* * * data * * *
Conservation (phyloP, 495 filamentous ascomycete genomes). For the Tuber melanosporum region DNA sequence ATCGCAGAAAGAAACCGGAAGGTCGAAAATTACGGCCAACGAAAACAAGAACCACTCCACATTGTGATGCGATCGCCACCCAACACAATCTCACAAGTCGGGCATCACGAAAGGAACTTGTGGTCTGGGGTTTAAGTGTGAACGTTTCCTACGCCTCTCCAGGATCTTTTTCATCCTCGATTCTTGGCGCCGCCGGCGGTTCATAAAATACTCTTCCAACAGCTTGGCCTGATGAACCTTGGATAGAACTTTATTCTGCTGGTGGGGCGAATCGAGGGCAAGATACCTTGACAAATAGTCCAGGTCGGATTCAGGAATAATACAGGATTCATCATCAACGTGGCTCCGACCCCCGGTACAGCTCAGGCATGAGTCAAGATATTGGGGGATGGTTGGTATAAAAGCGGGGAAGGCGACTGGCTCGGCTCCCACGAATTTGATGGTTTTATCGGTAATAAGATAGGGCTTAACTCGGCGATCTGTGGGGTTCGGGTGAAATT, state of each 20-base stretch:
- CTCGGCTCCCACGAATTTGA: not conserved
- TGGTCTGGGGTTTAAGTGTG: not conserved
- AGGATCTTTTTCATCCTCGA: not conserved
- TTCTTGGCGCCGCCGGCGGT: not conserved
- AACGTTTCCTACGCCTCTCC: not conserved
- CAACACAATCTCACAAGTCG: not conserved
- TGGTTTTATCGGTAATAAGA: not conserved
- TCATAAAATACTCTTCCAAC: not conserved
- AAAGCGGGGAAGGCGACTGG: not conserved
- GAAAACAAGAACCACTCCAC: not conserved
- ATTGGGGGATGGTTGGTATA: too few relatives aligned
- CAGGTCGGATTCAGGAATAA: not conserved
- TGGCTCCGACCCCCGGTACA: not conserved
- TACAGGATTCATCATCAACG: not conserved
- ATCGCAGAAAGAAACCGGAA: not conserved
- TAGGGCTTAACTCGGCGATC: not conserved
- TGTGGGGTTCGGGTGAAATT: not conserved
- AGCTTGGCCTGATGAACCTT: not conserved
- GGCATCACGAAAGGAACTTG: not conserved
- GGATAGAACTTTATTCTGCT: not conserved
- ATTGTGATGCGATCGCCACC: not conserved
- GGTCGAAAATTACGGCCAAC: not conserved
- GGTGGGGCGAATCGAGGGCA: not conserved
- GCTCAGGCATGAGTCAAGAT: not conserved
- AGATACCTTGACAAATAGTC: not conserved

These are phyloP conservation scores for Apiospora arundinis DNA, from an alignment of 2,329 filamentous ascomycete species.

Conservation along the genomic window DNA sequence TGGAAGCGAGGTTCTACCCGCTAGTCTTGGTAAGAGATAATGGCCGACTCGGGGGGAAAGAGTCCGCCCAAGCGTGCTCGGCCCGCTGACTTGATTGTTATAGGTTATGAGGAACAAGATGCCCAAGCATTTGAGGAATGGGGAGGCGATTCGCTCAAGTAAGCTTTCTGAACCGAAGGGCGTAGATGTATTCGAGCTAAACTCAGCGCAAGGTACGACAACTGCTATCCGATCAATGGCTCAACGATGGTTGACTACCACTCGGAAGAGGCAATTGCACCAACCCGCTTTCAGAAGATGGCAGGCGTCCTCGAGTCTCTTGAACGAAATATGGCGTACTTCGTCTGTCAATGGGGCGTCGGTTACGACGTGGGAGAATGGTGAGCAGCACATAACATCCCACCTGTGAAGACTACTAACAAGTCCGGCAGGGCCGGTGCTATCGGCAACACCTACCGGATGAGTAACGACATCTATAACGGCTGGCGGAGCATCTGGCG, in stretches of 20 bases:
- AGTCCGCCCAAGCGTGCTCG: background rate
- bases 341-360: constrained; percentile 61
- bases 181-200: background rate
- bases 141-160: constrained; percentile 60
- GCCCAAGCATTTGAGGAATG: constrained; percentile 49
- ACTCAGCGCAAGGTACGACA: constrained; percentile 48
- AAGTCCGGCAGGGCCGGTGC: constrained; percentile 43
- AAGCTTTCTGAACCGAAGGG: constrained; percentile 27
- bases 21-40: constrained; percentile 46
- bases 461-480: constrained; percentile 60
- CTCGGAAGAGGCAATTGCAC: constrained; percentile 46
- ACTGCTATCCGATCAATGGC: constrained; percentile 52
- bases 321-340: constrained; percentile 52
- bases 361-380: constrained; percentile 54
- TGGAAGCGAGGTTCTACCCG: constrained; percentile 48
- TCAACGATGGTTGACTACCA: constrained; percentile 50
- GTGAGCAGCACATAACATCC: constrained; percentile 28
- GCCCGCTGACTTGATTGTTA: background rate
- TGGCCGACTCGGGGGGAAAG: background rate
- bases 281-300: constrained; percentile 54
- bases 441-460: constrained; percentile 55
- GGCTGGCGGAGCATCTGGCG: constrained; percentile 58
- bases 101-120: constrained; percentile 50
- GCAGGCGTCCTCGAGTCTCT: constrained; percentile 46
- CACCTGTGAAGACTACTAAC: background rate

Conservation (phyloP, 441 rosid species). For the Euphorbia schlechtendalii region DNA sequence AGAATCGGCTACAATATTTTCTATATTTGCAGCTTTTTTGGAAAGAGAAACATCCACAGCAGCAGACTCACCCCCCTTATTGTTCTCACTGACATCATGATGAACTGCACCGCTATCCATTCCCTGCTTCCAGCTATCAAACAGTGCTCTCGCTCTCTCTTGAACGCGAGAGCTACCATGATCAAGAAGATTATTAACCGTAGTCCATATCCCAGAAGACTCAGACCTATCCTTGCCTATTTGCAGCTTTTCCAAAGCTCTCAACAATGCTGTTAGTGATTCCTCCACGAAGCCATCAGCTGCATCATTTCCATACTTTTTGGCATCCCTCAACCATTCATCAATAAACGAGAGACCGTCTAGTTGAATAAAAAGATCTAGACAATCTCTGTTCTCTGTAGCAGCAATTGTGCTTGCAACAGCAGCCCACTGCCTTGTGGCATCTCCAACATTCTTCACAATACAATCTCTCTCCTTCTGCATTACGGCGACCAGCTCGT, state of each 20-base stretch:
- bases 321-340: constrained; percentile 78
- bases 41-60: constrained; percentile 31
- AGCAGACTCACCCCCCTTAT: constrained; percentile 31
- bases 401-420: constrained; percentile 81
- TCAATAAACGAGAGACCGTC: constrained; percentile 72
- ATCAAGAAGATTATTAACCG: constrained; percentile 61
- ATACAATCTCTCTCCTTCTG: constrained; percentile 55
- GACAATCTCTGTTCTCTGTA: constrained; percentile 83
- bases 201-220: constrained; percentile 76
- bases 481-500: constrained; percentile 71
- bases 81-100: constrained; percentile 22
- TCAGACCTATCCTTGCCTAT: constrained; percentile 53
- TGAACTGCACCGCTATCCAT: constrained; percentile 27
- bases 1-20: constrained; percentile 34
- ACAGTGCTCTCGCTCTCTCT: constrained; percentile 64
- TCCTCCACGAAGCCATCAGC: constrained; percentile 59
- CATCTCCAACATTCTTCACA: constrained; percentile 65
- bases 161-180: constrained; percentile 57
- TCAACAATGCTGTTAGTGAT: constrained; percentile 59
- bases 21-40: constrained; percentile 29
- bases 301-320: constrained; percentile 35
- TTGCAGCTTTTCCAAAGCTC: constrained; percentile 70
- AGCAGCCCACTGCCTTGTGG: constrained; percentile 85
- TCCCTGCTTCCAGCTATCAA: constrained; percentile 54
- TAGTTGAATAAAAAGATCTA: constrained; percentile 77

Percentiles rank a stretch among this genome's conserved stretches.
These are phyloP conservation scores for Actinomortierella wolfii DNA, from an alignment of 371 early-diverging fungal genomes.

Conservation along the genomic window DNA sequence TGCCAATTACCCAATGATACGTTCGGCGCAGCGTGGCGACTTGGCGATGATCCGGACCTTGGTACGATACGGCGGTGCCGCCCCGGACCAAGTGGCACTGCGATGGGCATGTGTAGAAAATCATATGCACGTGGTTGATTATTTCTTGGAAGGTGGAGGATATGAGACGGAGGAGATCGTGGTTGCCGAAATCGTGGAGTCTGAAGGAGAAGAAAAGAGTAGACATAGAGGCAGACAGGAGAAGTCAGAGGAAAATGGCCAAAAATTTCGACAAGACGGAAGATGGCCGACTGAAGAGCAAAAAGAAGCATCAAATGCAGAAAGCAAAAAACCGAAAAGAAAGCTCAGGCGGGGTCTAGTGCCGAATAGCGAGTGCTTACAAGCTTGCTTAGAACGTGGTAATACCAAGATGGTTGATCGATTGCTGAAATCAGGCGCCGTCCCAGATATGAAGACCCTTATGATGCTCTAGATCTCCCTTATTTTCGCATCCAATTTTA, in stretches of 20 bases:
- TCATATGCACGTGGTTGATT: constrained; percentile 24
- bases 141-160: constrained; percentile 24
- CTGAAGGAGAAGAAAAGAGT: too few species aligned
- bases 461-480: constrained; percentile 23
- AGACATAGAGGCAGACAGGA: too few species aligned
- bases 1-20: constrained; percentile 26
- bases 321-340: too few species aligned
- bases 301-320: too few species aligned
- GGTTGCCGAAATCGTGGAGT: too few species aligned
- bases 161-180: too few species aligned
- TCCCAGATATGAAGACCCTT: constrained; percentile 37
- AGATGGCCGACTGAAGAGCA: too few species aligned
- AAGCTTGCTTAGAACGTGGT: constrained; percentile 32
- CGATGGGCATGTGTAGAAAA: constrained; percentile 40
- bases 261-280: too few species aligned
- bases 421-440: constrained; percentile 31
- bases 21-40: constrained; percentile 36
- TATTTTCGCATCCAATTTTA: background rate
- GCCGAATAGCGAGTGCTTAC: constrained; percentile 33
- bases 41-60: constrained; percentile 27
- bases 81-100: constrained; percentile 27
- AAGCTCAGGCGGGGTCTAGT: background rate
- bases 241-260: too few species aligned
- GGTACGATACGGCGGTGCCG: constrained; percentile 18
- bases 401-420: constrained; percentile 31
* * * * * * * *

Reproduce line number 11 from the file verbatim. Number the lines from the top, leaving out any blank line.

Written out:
- GAAAACAAGAACCACTCCAC: not conserved